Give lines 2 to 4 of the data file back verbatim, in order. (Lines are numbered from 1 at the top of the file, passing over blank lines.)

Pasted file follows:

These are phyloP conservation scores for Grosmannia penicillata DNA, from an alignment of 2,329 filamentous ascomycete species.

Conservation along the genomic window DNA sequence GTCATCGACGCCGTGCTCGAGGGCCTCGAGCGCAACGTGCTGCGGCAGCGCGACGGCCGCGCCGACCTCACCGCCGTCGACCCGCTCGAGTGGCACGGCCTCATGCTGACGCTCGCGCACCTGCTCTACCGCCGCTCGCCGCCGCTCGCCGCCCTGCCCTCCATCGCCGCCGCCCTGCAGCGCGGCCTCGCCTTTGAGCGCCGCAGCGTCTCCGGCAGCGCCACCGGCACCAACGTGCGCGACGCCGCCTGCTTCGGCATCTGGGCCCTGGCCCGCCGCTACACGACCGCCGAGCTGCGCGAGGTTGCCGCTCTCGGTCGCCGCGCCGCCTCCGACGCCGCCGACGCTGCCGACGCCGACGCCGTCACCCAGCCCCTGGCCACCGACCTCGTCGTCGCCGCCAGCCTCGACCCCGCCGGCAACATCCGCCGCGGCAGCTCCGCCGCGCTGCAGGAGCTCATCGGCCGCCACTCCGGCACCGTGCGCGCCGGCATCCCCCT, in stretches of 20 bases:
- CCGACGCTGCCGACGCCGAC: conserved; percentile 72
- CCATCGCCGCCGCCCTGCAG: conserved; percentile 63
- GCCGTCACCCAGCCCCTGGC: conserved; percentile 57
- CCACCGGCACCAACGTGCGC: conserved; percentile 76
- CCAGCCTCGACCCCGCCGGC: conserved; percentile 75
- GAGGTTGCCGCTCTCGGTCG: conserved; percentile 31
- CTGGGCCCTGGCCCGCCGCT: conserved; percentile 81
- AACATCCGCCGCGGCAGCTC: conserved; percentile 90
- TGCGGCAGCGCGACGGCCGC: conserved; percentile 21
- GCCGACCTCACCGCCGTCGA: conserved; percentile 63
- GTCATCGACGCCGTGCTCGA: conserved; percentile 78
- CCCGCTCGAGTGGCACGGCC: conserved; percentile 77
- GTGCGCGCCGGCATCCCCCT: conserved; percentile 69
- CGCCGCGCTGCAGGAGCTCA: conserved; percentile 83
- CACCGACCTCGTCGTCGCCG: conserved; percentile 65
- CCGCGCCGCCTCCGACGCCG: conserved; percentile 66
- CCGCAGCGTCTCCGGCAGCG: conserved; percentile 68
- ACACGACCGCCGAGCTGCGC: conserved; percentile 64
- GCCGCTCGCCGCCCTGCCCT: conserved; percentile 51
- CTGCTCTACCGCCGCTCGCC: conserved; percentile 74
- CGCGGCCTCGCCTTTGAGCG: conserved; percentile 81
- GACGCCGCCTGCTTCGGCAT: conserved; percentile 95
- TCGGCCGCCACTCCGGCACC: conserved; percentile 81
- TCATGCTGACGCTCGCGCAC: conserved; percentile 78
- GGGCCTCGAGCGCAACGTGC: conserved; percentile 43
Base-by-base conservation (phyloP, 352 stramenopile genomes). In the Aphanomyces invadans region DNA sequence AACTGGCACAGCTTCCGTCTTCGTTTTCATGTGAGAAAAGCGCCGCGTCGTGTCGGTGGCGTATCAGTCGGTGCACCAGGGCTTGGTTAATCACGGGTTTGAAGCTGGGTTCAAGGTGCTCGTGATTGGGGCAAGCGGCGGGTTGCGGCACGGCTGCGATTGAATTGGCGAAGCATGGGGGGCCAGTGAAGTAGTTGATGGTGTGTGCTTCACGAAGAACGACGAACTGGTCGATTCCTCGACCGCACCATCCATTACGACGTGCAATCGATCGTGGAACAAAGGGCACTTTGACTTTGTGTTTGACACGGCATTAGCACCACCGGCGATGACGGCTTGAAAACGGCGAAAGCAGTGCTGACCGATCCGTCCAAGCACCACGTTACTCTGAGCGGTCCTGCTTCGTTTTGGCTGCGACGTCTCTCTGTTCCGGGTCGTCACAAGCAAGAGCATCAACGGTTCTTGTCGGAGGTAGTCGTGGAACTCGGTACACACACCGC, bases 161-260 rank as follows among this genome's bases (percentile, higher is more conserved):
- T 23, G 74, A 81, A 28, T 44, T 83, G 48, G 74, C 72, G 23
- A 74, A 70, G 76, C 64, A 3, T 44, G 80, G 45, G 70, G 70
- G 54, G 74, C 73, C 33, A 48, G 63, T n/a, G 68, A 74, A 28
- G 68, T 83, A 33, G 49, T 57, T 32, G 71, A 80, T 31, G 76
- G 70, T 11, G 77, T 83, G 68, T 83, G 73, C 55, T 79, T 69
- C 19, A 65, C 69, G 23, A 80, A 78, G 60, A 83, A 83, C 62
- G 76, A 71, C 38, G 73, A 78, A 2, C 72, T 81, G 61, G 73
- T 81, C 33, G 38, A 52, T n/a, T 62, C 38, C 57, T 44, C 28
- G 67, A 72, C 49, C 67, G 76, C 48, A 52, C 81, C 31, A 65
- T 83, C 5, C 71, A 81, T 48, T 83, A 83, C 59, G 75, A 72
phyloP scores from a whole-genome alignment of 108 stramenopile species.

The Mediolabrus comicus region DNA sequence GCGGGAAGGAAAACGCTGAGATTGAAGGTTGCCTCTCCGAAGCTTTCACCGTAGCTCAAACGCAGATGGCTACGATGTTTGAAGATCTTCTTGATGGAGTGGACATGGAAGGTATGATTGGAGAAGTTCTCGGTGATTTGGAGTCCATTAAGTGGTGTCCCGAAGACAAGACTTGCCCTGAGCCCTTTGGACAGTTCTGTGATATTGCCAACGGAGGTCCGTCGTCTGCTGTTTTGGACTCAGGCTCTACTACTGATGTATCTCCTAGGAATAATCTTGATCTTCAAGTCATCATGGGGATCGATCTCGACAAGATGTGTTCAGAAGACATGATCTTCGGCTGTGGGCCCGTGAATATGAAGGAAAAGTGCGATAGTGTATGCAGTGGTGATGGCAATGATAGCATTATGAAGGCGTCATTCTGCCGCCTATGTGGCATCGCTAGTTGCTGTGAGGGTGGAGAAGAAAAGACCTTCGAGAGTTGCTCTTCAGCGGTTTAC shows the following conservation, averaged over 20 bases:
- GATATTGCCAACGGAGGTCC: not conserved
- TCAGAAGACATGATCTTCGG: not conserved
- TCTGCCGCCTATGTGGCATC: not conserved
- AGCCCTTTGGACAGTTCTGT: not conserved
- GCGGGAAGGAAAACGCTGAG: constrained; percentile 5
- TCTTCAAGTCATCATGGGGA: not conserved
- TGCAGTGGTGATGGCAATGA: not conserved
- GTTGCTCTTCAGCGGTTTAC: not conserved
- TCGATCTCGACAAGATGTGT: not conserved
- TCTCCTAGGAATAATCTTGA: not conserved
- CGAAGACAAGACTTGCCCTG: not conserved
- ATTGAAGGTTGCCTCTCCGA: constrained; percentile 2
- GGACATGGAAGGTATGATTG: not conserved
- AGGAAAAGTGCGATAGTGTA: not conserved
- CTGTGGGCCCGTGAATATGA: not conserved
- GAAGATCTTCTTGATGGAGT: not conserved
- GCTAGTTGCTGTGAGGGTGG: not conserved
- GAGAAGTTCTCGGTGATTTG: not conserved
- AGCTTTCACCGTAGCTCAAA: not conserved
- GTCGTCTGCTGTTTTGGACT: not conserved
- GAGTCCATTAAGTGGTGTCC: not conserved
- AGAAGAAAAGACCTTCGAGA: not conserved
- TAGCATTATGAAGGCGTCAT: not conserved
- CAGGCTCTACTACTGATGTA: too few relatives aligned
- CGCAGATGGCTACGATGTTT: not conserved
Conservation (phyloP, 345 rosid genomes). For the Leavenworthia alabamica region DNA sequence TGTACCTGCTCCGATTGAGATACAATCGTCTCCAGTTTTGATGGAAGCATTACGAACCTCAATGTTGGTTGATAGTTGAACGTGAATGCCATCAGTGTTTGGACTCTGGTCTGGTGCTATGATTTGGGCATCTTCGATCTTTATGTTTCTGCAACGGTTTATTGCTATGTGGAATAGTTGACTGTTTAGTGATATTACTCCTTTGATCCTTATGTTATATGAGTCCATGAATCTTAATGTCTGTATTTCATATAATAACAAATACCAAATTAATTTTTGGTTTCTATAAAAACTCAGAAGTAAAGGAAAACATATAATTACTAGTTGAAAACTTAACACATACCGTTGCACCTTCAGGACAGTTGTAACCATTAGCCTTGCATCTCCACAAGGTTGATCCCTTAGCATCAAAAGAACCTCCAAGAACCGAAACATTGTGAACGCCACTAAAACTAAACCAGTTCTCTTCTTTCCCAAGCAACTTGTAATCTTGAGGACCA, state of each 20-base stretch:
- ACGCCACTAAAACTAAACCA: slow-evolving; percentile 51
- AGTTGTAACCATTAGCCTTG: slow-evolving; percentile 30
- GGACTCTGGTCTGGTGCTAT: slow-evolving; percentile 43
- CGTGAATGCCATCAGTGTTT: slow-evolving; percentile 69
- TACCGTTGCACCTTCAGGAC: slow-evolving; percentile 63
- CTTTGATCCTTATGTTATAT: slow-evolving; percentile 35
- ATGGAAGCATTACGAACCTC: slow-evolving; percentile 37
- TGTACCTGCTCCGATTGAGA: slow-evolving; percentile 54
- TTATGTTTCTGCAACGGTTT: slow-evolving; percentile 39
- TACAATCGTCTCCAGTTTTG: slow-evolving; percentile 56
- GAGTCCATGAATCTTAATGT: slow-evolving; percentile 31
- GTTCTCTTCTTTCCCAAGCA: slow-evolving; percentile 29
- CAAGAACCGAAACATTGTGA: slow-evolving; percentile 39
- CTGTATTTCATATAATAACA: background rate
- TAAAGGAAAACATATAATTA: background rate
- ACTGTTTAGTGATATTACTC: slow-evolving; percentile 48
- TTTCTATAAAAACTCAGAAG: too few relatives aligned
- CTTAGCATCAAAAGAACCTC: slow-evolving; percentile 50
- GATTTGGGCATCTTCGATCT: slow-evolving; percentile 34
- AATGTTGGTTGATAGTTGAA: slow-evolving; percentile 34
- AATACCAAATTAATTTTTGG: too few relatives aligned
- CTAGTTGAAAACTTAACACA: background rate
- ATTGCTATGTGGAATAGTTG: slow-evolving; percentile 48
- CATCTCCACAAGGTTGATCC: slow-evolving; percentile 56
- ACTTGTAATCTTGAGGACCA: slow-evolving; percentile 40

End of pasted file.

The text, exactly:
Conservation along the genomic window DNA sequence GTCATCGACGCCGTGCTCGAGGGCCTCGAGCGCAACGTGCTGCGGCAGCGCGACGGCCGCGCCGACCTCACCGCCGTCGACCCGCTCGAGTGGCACGGCCTCATGCTGACGCTCGCGCACCTGCTCTACCGCCGCTCGCCGCCGCTCGCCGCCCTGCCCTCCATCGCCGCCGCCCTGCAGCGCGGCCTCGCCTTTGAGCGCCGCAGCGTCTCCGGCAGCGCCACCGGCACCAACGTGCGCGACGCCGCCTGCTTCGGCATCTGGGCCCTGGCCCGCCGCTACACGACCGCCGAGCTGCGCGAGGTTGCCGCTCTCGGTCGCCGCGCCGCCTCCGACGCCGCCGACGCTGCCGACGCCGACGCCGTCACCCAGCCCCTGGCCACCGACCTCGTCGTCGCCGCCAGCCTCGACCCCGCCGGCAACATCCGCCGCGGCAGCTCCGCCGCGCTGCAGGAGCTCATCGGCCGCCACTCCGGCACCGTGCGCGCCGGCATCCCCCT, in stretches of 20 bases:
- CCGACGCTGCCGACGCCGAC: conserved; percentile 72
- CCATCGCCGCCGCCCTGCAG: conserved; percentile 63